L'Ombre de l'Olivier

The Shadow of the Olive Tree

being the maunderings of an Englishman on the Côte d'Azur

13 November 2006 Blog Home : November 2006 : Permalink

Web fails to kill print

The idea that having some work up for free on the web helps to increase sales of paper has long been a tenet of Baen Books. This tenet was driven initially by publisher Jim Baen and author Eric Flint but it has subsequently been adopted by pretty much everyone associated with Baen. Despite the fact that Jim (and Eric) have loudly made the case, including hard numbers to back them up, that electronic availability helps increase the sales of the print version very few publishers have followed them. In the lnk aboev Eric makes the point very clearly:

To give perhaps the clearest example, my most popular title is 1632. It has been available for free in electronic format to the public for five years now—and the book has never suffered any decline in sales during that time period. Year after year, despite being available for free as an e-book, the paper edition sells about fifteen thousand copies. That figure fluctuates a bit from one year to the next, of course, but there is no overall downward trend at all. The standard rule of thumb in the industry is that 80% of a book's sales happen in the first three months after publication. But in the case of 1632, sixty percent of the book's sales have come since the first year it came out—during which period the book was always available to the public for free in electronic format.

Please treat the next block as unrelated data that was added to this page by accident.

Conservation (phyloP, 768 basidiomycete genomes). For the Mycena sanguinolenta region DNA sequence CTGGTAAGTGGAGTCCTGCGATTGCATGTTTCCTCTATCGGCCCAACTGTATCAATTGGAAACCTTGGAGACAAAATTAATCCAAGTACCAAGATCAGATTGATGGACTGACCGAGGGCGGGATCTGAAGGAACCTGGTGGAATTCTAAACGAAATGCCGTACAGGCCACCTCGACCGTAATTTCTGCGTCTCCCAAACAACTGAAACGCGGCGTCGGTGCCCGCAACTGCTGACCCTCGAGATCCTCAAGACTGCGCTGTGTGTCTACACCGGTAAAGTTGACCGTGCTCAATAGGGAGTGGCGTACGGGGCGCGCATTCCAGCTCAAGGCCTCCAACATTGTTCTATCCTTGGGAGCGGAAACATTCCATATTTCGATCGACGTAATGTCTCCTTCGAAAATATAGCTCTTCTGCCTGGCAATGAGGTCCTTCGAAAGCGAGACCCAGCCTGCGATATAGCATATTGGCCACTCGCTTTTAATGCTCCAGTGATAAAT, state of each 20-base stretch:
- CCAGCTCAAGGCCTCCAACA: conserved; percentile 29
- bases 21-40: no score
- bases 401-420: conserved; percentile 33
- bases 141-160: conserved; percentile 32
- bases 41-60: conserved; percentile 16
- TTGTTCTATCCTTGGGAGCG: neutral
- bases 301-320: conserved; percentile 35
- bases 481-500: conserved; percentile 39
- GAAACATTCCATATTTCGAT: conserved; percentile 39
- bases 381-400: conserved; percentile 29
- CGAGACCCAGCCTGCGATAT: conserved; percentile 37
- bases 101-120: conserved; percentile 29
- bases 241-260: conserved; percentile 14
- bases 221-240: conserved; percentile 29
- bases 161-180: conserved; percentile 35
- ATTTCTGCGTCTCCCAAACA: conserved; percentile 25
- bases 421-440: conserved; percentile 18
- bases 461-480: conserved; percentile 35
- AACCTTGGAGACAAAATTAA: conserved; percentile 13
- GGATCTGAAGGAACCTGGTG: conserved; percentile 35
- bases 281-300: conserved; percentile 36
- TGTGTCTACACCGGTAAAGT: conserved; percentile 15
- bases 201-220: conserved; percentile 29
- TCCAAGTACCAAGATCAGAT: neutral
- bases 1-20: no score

There are a couple of academic booksellers and a handful of non-Baen fiction authors who have tried it and reported similar success but not many others. However it could be that some magazines get the point well enough to do the same. The Instapundit & spouse, aka Glenn & Helen Reynolds, have done a podcast with the editors of Popular Mechanics where they discuss the fact that they have increased sales because they put stuff up for free on the web. Indeed the editors state that, as Baen has also stated, that web publicity has increased sales of their magazine - or at least of particular issues of it.

There may, at some point be a problem when electronic readers are good enough, but I suspect that at that point a magazine publisher who sells his work at an iTunes kind of price will still flourish and will probably make as much profit as he does today because there are none of the page layout, printing and distribution costs in an electronic edition.

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